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A Message From All Teenage Girls

Recently, I’ve found myself reading numerous blogs post and articles degrading teenagers for their scandalous Instagram selfies and twitter posts. Self-righteous stay-at-home-moms shaking their heads at twerking, and other terrible aspects of pop culture.
At first, I read these blogs with the docile humbleness that these writers expect from children reading their oh-so-educational articles. I let them beat me down with their accusatory language and overbearing ways. And for a little, I let them convince me that just being a teenage girl was wrong.
Then, about halfway through another blog post called “Dear Daughter, let Miley Cyrus be a lesson to you” made by yet another shocked mother, I was fed up. Particularly when I read the last line: “Dear daughter, I am going to fight or die trying to keep you from becoming like the Miley Cyruses of the world”.
The “Miley Cyruses of the world?” What does that even mean? Am I a ‘Miley Cyrus’ because I have an Instagram, and I squeal over British boy bands? What is the classification process for separating the “Miley Cyrus’ teenage girls from the “non-Miley Cyrus” teenage girls?
I, as a teenage girl, am really tired of adults bashing on me. Degrading my Instagram selfies, demeaning the way I dress, and shaking their heads at everything I do. I’m tired of having mothers shield their boys’ eyes whenever I walk past in a tank top, and painting me as a robot who rubs her butt on everything.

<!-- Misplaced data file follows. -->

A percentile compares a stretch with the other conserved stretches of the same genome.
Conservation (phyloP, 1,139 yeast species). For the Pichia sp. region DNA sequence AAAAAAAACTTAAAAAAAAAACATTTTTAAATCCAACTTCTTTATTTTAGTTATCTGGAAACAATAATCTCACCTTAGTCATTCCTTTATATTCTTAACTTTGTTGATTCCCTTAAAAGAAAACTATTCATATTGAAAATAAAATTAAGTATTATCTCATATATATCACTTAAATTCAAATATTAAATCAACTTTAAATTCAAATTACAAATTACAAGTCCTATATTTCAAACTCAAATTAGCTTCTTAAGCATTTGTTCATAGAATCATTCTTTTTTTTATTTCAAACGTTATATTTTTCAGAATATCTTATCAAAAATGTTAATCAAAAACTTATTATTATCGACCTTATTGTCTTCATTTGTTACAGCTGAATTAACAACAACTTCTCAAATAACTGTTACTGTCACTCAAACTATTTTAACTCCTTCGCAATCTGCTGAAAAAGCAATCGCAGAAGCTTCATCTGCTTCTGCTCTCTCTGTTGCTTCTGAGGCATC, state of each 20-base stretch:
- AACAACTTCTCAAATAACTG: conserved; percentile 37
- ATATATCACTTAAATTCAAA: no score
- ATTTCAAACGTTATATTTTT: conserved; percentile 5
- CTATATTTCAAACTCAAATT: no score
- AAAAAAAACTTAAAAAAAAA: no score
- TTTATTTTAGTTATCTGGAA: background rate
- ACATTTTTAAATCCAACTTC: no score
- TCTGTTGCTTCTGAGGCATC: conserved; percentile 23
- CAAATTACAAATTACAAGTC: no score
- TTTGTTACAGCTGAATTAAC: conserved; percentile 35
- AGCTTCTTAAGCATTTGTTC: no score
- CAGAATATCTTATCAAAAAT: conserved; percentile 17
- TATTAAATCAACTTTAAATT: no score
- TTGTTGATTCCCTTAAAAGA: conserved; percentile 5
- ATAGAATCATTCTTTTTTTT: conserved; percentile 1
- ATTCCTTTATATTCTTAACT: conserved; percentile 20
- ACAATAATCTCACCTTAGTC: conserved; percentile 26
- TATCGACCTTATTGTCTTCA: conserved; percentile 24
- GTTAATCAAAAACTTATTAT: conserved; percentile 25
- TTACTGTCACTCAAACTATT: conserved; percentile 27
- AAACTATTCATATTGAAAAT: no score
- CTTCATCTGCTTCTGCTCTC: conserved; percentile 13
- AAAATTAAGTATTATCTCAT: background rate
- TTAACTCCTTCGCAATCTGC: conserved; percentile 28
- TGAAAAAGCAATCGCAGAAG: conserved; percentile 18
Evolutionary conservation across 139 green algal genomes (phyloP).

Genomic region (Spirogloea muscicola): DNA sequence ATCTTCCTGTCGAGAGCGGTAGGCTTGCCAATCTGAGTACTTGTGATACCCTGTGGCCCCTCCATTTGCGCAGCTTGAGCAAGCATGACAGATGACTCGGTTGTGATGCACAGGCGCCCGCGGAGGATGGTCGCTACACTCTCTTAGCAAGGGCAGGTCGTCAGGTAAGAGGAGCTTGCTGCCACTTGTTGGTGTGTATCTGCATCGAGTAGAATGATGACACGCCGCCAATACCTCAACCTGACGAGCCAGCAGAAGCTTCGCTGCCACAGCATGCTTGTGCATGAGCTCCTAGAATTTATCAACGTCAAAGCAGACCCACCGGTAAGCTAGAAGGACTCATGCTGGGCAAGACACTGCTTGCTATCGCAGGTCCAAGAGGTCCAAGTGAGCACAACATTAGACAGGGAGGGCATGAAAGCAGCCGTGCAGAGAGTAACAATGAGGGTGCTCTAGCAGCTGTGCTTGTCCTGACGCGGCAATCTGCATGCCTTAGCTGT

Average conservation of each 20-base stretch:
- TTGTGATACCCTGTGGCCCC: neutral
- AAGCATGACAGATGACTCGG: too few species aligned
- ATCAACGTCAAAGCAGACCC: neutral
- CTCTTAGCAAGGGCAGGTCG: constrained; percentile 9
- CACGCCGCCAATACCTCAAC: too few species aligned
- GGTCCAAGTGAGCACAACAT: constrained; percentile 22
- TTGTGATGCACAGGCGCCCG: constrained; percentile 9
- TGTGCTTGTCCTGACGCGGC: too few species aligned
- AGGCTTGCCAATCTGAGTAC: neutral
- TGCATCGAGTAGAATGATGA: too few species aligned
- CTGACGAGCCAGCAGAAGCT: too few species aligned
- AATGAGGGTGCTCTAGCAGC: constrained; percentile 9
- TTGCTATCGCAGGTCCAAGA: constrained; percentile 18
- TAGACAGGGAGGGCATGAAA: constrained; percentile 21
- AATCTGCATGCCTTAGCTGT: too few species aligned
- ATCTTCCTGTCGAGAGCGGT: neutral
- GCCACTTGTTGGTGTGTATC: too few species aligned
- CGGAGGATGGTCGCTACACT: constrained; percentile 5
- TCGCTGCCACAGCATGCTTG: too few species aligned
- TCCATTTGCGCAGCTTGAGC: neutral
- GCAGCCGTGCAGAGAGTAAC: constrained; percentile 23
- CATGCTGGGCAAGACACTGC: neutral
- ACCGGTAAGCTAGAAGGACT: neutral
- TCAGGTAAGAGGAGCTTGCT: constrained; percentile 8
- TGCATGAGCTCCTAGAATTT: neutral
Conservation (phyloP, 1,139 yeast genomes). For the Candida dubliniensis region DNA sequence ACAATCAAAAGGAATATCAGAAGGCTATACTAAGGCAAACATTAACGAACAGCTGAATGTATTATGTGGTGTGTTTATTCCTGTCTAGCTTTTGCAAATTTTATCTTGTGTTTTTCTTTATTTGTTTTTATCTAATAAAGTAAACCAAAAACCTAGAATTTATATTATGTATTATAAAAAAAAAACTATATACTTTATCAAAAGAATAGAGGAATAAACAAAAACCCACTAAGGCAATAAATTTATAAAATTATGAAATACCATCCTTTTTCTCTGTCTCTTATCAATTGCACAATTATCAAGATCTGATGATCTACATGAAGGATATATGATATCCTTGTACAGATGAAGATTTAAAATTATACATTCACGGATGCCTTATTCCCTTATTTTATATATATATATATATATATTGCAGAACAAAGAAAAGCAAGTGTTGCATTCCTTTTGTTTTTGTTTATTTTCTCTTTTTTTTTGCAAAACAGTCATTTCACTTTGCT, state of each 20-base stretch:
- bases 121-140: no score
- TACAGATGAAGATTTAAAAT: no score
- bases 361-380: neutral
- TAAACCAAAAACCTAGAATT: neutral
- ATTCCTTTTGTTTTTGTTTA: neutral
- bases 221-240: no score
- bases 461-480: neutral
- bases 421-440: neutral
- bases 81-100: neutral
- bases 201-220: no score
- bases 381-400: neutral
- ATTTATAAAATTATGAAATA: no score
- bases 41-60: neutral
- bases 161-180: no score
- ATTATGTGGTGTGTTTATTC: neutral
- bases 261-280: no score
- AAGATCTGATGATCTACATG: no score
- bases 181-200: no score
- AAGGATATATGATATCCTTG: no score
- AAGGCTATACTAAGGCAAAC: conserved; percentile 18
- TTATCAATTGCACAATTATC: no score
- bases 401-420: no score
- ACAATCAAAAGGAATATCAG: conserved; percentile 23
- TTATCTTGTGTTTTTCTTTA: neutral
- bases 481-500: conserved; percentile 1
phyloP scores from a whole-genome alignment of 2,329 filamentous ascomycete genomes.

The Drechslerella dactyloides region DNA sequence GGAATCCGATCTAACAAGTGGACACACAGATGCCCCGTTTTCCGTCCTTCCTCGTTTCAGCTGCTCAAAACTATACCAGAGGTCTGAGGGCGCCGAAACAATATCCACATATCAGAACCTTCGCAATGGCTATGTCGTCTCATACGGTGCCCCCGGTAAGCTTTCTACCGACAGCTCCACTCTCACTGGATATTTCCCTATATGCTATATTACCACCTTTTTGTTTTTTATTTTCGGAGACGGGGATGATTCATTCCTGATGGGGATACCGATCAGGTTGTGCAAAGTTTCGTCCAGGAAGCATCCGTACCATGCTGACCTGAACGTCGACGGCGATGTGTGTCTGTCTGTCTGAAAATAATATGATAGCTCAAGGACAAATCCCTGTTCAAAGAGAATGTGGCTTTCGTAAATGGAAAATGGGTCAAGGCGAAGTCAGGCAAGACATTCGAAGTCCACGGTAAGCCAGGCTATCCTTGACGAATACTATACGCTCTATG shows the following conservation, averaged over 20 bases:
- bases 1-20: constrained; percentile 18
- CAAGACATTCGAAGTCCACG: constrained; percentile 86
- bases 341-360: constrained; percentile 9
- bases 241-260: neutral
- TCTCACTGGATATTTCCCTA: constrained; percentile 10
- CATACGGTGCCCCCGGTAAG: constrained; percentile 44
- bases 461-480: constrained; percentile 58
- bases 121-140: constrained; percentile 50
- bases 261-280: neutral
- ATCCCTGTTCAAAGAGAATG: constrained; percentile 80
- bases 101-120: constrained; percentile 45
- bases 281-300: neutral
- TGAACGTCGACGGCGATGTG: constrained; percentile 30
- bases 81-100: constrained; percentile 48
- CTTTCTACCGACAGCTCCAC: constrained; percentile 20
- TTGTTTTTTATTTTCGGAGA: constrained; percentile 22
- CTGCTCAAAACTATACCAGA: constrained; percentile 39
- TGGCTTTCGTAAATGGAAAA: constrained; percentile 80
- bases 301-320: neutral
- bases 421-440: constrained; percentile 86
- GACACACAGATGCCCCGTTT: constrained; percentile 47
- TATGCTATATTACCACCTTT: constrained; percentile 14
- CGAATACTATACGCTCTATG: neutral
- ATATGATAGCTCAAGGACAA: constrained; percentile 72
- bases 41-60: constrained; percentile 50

On behalf of most teenage girls out there, I would like to make something extremely clear about teenagers: we are not idiots. I don’t understand why adults think that a couple of music videos and one shocking VMA performance has brainwashed us entirely. Contrary to popular belief, watching Miley Cyrus at the VMA’s has not inspired us to do anything other than make use of the hashtag “Twerkmileytwerk”.
We were actually all really content with ourselves, for the most part. I mean sure, there was the occasional dilemma of what to wear, or whether or not we were going to get asked to homecoming, but for the most part, we were happy. We liked ourselves. And then all the raging housewives came along, armed with blogs and disapproving looks, and they made us teenage girls really confused.
And honestly, being a hormonal teenage girl in high school is already hard enough.
You’re supposed to look pretty so you don’t get called ugly, but if you use too much makeup then you’re plastic. If you don’t put out, you’re a prude, and if you put out, you’re a disgrace, and if you don’t specify, you’re a tease. If you act like everyone else, you’re a robot who has gotten sucked into pop culture, but when you act different, you’re not acting like a ‘lady’.
Having adults put on their ‘I’m-an-adult-so-I-know-what’s-right’ hat and then writing terrible things about you is just too much.
The average teenage girl is not the stupid, impressionable child that most of these writers seem to believe that we are. We do understand that we’re all unique and special, and for the most part, we love ourselves. At least, we used to love ourselves—before you started degrading us.
And so, to all of the bloggers and columnists who are outraged at the 2013 teenage girl, I would like to extend a humble plea: please stop shaming us. Because we’re trying really, really hard to figure out who we are, and you’re making it even harder.




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